Our Achievements

We have grown over the years. You can be part of this initiative.


The community formed Gatoto in 1994 because they understood that their children would not receive education without their action. However, as could be expected, the lack of funds and experience meant that the academic and co-curricular standards were low. Today, the school has changed dramatically. We compete alongside well-funded private and public schools in many areas, from standardized test scores to sports competitions.

Academic Performance

With limited resources, we manages to score extremely well in standardized tests. In 1994, we were the last in  Division in academic results. Today, the school is ranked in the top 10 of community schools in Nairobi by academic results. Furthermore, the amount of children sitting the Kenya Certificate Of Primary Education (KCPE) has steadily increased since the school began. In 2019, 128 students sat the KCPE. This compares with ~50 candidates each year in the last decade.

Additionally, we have made significant advances in the retention of students. Three significant reasons for the vast improvement in academic results are the food program, improvements in the qualifications of the teachers and donations of basic school text books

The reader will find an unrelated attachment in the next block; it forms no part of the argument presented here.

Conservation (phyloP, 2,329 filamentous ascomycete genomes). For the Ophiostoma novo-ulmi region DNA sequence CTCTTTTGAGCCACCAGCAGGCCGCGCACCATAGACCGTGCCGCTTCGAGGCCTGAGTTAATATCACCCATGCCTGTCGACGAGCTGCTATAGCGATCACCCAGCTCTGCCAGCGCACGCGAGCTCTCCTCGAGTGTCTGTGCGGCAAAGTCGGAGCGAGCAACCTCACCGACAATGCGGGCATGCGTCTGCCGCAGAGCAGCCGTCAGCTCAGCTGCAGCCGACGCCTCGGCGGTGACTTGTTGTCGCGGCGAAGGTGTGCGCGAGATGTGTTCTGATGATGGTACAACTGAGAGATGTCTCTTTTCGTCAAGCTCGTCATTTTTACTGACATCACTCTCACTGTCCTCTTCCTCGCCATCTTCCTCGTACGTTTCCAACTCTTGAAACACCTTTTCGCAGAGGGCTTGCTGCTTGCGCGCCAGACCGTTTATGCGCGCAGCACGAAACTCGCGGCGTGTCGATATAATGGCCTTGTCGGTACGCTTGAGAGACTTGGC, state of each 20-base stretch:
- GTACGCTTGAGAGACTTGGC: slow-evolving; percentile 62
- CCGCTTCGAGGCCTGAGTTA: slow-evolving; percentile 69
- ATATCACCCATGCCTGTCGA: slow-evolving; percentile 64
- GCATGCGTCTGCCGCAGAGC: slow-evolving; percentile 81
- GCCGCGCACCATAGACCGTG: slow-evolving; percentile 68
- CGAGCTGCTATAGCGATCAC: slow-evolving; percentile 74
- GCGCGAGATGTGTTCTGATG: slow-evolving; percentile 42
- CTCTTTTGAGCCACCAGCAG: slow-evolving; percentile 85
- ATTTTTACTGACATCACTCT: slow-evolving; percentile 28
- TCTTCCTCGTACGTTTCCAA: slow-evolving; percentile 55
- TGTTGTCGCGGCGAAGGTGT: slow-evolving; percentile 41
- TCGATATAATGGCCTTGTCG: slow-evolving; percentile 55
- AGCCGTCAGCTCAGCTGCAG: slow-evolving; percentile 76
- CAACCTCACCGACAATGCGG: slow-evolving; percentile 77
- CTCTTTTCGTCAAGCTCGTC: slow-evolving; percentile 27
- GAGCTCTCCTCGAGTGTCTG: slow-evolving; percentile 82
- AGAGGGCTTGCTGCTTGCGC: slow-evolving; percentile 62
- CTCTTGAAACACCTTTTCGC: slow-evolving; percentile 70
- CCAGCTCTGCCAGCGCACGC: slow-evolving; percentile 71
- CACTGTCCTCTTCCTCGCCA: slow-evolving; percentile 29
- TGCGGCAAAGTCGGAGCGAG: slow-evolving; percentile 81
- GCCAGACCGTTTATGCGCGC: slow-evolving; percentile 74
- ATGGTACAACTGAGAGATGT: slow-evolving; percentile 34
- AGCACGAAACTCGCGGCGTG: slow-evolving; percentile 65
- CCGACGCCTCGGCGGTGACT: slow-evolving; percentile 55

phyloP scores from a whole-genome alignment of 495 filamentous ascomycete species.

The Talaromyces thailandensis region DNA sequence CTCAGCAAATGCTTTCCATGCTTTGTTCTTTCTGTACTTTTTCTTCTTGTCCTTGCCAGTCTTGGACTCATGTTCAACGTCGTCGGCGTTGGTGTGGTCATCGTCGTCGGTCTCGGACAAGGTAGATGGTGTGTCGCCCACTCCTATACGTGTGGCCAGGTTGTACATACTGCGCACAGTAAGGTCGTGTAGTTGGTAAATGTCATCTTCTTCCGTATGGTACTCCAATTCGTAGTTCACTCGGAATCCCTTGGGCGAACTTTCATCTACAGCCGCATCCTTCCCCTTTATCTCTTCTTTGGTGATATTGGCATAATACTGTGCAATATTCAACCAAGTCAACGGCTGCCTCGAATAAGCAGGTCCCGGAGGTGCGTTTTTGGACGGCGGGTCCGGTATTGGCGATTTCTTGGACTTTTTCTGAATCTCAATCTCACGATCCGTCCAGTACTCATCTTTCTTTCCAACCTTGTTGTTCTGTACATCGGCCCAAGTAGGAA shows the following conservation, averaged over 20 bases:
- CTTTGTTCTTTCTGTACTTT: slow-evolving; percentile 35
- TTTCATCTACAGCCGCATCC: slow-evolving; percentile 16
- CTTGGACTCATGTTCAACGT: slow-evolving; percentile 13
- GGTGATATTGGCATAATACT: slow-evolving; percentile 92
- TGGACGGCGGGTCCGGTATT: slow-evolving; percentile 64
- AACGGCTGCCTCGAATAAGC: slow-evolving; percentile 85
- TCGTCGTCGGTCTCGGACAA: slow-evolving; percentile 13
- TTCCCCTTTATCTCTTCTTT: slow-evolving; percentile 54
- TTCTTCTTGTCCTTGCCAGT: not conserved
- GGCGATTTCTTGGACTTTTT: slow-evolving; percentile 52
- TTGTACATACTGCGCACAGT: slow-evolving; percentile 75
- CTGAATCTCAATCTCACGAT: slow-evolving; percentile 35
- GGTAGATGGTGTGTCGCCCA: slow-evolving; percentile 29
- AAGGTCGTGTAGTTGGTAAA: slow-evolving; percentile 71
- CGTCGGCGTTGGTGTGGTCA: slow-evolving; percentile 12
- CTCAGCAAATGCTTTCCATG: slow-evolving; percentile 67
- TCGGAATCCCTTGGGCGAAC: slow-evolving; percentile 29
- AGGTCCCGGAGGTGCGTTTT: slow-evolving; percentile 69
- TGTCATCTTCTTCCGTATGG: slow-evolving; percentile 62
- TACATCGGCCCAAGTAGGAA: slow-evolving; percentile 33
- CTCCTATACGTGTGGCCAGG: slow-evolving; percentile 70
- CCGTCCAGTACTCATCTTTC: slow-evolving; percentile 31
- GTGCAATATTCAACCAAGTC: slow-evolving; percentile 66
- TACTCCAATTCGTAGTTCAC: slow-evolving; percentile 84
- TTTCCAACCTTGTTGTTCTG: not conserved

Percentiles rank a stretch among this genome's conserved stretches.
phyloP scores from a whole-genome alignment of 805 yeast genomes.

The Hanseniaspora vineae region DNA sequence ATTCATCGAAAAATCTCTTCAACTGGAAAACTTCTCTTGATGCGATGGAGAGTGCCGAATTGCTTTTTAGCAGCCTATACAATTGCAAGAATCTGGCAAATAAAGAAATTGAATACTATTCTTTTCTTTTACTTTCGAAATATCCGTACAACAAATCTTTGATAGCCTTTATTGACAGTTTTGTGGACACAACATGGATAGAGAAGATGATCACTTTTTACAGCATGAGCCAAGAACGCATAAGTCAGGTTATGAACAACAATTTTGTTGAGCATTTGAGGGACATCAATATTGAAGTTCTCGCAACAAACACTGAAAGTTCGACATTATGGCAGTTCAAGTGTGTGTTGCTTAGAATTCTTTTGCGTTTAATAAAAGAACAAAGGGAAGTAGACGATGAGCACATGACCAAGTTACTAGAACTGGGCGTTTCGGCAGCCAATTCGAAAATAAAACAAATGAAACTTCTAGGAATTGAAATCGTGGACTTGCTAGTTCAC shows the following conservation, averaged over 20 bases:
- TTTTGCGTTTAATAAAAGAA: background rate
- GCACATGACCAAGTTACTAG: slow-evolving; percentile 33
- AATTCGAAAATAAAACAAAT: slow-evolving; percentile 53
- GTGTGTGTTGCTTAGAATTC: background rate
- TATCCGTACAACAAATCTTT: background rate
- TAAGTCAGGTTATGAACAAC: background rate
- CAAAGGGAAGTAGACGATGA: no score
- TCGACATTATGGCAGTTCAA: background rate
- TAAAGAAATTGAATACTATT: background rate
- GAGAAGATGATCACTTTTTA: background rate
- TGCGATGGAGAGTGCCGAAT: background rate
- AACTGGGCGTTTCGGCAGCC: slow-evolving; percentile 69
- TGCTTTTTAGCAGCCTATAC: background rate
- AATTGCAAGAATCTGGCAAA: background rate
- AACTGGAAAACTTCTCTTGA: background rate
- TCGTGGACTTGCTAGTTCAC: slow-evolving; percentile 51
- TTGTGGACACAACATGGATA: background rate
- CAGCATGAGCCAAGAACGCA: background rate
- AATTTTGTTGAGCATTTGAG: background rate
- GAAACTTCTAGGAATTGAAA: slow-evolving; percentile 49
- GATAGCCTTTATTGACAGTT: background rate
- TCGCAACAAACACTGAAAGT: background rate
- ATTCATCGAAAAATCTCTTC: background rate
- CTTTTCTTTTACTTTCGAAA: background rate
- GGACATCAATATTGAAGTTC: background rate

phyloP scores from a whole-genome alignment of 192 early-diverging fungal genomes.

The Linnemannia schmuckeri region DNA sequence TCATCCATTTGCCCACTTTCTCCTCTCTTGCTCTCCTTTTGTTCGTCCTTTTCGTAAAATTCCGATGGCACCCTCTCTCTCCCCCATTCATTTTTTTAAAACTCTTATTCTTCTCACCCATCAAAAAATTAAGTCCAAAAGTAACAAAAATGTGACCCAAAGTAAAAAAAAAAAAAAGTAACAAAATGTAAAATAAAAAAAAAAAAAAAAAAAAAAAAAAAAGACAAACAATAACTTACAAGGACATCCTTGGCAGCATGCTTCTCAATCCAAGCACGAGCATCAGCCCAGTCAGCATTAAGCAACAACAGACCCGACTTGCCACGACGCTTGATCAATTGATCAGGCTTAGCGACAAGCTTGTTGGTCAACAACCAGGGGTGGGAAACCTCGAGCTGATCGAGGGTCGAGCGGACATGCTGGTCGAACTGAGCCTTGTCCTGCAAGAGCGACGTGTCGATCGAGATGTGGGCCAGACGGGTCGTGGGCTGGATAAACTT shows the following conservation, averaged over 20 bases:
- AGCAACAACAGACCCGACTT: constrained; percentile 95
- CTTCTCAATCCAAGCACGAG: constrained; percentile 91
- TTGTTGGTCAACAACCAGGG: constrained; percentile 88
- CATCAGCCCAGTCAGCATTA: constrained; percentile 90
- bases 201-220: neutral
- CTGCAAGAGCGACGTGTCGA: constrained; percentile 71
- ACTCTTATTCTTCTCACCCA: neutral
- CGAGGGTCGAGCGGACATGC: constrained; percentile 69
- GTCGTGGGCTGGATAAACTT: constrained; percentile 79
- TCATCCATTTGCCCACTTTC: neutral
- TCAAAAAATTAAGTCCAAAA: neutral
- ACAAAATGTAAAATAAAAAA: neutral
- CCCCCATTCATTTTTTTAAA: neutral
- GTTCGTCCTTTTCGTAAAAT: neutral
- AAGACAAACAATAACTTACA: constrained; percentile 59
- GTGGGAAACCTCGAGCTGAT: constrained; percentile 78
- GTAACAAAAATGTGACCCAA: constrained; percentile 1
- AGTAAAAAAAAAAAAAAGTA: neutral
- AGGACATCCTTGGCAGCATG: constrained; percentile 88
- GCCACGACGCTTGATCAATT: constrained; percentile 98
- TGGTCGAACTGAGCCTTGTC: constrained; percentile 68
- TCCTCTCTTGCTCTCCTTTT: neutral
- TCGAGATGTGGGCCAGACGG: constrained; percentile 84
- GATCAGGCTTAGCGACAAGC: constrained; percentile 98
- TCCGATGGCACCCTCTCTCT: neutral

Gender Equality

In the developing world, women are often not given the same opportunities as men, both in education and the job market. This is not the case at Gatoto. Girls account for 50% of the students and they attend the same classes as the boys. Furthermore, girls generally hold a representative number of the top academic places in the school. They also participate in as many sporting and co-curricular activities as the boys.

Majority of the teachers are women. The Director has been the major reason for Gatoto’s survival and success, she provides a strong, positive female role model. Gatoto believes that gender equality in the school creates opportunities for women, as well as teaching children to treat everyone with respect, regardless of their gender.


In 1994, 5 untrained teachers taught 370 students in one four-roomed wooden building. The school was the last in the division academically and did not provide facilities for co-curricular activities.
With hard work and help from donors, the school has grown significantly. Over the years, multiple new classrooms, a library, kitchen, an office block and toilets have been built. The school now has 27 teachers and 14 support staff.
The quality of academic and co-curricular opportunities has increased. We have smaller class sizes with more-qualified teachers, as well as a number of choices of co-curricular activities, from sports to choir and drama.